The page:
Tim Challies is a reformed pastor and longtime blogger based in Canada. He recently published an article lamenting the quarantine restrictions there. Challies has every
A common objection to the idea that the state is founded in rebellion against God is the language of the Bible describing various kings and leaders as “God’s servants” or “ministers”. Romans 13 can be included as one of these texts. But do such verses justify their actions?
Lipscomb approaches the issue with a new tact this time around, and brings up Romans 13 in the process. He suggests that if Romans 13 is the justifying scripture for allowing Christians to participate in bloodshed, then “Nimrod and Abraham, Pharaoh and Moses, Daniel and Nebuchadnezzar, Paul and Nero, stand precisely upon the same footing as approved and accepted subjects [of God].” Of course, he says this is illogical, and we must reject the former premise.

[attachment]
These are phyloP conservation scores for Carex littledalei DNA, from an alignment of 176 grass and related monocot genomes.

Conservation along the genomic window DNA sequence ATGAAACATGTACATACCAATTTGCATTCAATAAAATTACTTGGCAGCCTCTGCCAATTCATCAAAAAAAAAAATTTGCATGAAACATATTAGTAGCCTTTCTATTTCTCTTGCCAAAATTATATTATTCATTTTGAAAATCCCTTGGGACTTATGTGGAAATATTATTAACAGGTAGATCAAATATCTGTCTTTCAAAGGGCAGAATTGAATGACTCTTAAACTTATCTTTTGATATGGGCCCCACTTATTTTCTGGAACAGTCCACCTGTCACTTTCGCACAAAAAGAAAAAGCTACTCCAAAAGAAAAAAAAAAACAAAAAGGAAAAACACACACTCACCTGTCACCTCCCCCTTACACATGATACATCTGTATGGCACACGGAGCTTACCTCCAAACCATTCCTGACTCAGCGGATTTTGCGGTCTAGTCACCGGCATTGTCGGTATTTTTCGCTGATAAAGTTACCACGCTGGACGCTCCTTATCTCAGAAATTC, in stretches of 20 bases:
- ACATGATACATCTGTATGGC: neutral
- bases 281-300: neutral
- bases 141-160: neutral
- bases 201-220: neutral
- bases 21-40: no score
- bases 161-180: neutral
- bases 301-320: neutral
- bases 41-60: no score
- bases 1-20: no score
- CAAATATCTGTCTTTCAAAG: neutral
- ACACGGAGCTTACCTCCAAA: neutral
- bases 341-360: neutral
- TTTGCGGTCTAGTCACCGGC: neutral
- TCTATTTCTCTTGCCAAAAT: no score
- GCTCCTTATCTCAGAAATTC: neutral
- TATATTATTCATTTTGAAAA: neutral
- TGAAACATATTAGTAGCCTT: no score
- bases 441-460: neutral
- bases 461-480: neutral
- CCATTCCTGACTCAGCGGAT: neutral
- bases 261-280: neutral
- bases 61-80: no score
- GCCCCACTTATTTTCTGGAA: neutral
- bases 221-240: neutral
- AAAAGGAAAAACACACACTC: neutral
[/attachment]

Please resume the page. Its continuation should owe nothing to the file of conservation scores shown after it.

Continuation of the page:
Notable in this piece is the way in which Lipscomb and his co-authors argue for their firm non-violent stance. They are to “submit quietly” to the government save where submission would require violation of God’s law. Their view, of course, is that joining an army to kill would be a violation of God’s law. Would only Christians today see the wisdom in such a firm belief?
If there a particular mode or form of government that cannot be separated from the wicked ways it exercises authority, would not Christians be right to condemn it?
While we do not believe the reformed confessions named by Wilson can be made compatible with the libertarian vision of limited civic government, that does not mean that the libertarian vision of limited government is incompatible with Reformed theology.